Could the Boeing 747-8 be about to have a comeback? With the Airbus A380 no longer in production, will airlines looking for vast capacity look back towards the classic Jumbo Jet? Join us on a little thought experiment.
What are the details?
With only eight more Airbus A380s orders left to fulfill from the Airbus factory, we are officially in the closing chapters of the age of super-large passenger aircraft.
Despite fans and passengers loving the A380, it can only really be used on very specific routes.
— Lufthansa News (@lufthansaNews) February 14, 2019
Airlines looking to maintain huge capacity on routes will need to look towards Airbus’ next biggest aircraft, the A350-1000. Alas, this might not be enough for some and with Boeing 777X variant (which may carry slightly more passengers than the Airbus A350-1000) still months or years away, there is only one other option.
The Boeing 747-8.
In a slightly ironic twist of fate, production of the Boeing 747 has outlasted the aircraft that stole its crown as the biggest passenger aircraft. Boeing still products the model, although most, if not all, of the orders are for freighter variants for various cargo operators.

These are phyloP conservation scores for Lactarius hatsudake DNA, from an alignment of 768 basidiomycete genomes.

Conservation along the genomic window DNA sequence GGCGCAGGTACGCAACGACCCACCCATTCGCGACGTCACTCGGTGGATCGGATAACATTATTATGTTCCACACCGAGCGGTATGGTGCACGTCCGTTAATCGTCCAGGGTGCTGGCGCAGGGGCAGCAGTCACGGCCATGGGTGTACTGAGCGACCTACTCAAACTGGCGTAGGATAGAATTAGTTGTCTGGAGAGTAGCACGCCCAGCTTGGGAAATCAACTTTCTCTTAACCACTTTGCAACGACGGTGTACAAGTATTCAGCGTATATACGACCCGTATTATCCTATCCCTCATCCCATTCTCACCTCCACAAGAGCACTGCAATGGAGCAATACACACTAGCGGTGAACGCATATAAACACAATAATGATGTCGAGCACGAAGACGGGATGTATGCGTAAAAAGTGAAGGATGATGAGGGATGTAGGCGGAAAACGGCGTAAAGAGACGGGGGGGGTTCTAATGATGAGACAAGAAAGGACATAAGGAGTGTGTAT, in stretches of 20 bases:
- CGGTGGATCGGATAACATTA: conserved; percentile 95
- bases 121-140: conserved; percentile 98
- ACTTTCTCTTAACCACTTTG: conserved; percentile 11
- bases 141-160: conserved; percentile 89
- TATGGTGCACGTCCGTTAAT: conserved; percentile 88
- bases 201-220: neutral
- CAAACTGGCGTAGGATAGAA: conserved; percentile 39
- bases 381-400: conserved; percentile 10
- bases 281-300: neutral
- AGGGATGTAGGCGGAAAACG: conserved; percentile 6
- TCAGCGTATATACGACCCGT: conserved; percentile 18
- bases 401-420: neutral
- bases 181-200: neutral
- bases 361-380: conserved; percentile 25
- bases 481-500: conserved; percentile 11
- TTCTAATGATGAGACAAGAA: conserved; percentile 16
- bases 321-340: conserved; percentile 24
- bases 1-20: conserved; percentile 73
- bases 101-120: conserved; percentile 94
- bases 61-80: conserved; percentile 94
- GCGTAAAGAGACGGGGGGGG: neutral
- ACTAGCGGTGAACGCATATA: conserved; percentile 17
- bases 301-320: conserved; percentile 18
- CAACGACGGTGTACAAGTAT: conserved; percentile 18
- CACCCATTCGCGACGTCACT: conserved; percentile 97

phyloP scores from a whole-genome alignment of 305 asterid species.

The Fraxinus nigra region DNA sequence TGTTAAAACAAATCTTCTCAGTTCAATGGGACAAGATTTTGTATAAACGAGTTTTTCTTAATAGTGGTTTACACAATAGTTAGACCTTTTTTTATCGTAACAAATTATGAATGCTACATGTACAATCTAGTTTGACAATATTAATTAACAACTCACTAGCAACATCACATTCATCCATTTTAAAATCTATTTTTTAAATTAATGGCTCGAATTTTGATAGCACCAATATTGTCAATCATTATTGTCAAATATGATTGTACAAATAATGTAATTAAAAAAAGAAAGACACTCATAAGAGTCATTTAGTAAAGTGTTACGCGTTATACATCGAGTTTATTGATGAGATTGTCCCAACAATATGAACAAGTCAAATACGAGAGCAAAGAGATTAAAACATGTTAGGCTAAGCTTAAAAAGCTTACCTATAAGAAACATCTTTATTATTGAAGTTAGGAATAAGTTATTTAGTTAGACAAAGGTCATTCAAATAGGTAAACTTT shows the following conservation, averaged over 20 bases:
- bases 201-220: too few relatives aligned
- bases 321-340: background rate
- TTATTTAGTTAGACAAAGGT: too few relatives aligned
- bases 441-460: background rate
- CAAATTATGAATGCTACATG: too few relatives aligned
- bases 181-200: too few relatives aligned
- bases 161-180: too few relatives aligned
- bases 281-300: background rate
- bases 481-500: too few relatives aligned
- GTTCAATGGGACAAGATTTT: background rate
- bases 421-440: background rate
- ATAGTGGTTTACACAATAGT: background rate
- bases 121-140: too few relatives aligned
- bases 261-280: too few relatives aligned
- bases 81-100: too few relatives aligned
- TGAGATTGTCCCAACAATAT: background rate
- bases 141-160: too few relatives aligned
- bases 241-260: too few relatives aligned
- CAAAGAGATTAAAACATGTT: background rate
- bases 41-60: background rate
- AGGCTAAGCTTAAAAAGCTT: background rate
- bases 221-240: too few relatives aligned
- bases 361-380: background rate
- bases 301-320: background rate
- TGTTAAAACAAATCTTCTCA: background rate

But could Boeing restart production on a passenger version at the drop of a hat? Let us explore.
Could airlines order the Boeing 747?
First, we should mention what advantages the Boeing 747 has over the A380. But rather than put them head to head, discuss the commercial merits of the Boeing 747 as a replacement aircraft.
For one, the Boeing 747 can land at far more airports than the Airbus A380 can. Many airports had to upgrade their gates in order to support the Airbus A380, with up to three or four jetbridges, wider taxiways, and extending runways. The Boeing 747 has the advantage of existing for 50 years with most modern airports built around the possibility of the type landing one day.
Additionally, the cargo capacity of the Boeing 747 is far superior to the Airbus A380. Despite being able to carry more passengers, the A380 lacks teeth when it comes to the more lucrative cargo operations. And we do mean to include the special Boeing 747-400M combi that can swap out passengers for cargo at a moment’s notice.
Let us not discount Boeing updating the model and producing a ‘MAX‘ variant of the Boeing 747 (without MCAS obviously). Such improvements could feasibly be very attractive to airlines who are looking for the advantages of the 747 (cargo and passenger capacity) but are turned off by the fuel consumption or weight (four engines vs two engines).
Will it actually happen?
Now realistically, Boeing is running out of time to actually have this option. Triumph, one of Boeing’s suppliers is winding down production of several key components they produce for the Boeing 747 program and it may signal the end of Boeing’s ability to build the aircraft.
Unless Boeing can actually find these ‘customers’, then the clock might just run out and the Boeing 747 will go off to join the A380.
What do you think of this idea? Crazy or maybe might just work? Let us know in the comments.